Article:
Films

Silver Hawk

UK release date: Mar 26 2008


cast list

Michelle Yeoh
Richie Ran
Luke Goss
Michael Jai White

directed by
Jingle Ma

Film fables based on the heroics of cartoon characters have, in recent years, become a Hollywood staple. But how many of these all-conquering idols are female? How many of these films give equal weight to character development as to death-defying set-pieces?

Silver Hawk begins with a bike leap over the Great Wall of China by a silver-caped, masked figure – and the scene is set for an opening vignette about a kidnapped panda. Single-handedly, the vigilante crusader races up to a truck carrying the rare bear, uses her impressive martial arts skills to overpower a bevy of bad guys (with a little help from her even more impressive bike) and rescues the captive bamboo-eater. Playfully, she asks her opponents to fight her for a few more minutes – a request that is met by trembling and whimpering. But who is this vision in bacofoil?

Like all cartoon heroes, from Superman to Spiderman, Silver Hawk leads a double life. Her alter-ego is the glamourous model Lulu Wong, who is introduced to a tedious professor of Trotskyite aspect by her matchmaking aunt. But it transpires that the good professor’s phone chip invention has come to the attention of arch-baddie Alexander Wolfe (Luke Goss), who promptly kidnaps the prof with the intention of using the device to brainwash the world through mobile phones and take over the planet. This is clearly a situation that requrires a superhero…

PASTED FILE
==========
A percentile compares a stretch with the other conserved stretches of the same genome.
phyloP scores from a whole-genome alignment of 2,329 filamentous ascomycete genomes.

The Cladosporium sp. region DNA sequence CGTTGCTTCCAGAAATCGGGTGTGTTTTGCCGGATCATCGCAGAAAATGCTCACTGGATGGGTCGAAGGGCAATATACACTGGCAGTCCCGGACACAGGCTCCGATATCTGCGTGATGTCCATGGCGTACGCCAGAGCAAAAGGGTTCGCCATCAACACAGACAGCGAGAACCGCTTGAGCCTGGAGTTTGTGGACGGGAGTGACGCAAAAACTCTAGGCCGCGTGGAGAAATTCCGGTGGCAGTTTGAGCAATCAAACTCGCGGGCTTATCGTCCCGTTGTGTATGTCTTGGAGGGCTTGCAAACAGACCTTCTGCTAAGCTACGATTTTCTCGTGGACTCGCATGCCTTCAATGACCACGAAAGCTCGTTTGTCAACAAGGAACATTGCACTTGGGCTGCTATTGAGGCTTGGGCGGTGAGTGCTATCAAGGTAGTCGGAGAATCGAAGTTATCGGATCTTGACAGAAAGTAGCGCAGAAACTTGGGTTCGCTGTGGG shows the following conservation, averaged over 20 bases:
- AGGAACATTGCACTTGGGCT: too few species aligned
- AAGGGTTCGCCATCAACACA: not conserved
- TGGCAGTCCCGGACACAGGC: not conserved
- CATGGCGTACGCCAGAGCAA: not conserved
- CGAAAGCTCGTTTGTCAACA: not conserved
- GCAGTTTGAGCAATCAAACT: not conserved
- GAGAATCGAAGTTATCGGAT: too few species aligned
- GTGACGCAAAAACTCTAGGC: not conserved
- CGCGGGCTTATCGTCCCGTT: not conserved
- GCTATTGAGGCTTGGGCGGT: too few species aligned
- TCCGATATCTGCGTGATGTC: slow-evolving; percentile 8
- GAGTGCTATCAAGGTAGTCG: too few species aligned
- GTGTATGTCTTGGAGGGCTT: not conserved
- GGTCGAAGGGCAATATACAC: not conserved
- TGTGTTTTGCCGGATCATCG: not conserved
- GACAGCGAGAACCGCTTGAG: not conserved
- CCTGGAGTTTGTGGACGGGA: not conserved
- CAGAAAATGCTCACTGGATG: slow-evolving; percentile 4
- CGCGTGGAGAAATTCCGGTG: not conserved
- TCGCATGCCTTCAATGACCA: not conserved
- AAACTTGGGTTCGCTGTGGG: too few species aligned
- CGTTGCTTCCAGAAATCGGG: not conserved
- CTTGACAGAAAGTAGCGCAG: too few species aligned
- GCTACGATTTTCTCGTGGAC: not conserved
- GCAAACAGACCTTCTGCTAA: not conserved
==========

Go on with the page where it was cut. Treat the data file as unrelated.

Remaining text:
Through a series of flashbacks we get to see Lulu’s formative years in a martial arts school, attended also by Rich Man (Richie Ran), a boy of many words and poses whose martial arts actions are overshadowed by Lulu’s own, but whose kindliness and charisma endear him to the girl.

Back in the present, Rich Man is a braggart police superintendent charged with tracking down and arresting the vigilante Silver Hawk. But it soon becomes apparent that the vigilante and the cop must unite to fight the greater evil of Wolfe and prevent him from realising his dastardly vision.

Michelle Yeoh, also executive producer, clearly relishes her role as action hero. She’s all smiles during fights and looks stunning in her role as Lulu Wong. She and Richie Ran enjoy endearing chemistry throughout, having lots of fun despatching baddies – who appear on rollerblades and bungee ropes and even with bright blue hair – along the way.

Luke Goss, formerly of boyband Bros, is building quite a niche for himself in action films since his Blade II debut. He certainly looks the part of the arch-villain, albeit an urbane English one, and only comes unstuck when he mumbles, or raises his eyebrow a few too many times as if in tribute to Roger Moore. Brits as baddies in Hollywood are nothing new, and it seems that China’s film studios are now set to follow suit. But please, let such baddies in future be able to utter English clearly and keep their eyebrows under at least some control.

There’s more than a hint of The Matrix about the fight scenes and long coats (worn by all three of the main characters – but cartoon characters do have a history of cape-wearing), not to mention the advertising. And at times the theme music sounds suspiciously similar to that of Mission: Impossible. But director Jingle Ma well holds the story together, never rushing the action or leaving flab lying around, and acquits himself admirably.

In all, Silver Hawk triumphs over evil and cliche alike to produce a surprising cinematic experience – and one of the better cartoon-hero films this reviewer has seen. Whether it’ll do much for mobile phone sales is another matter…



No related posts found...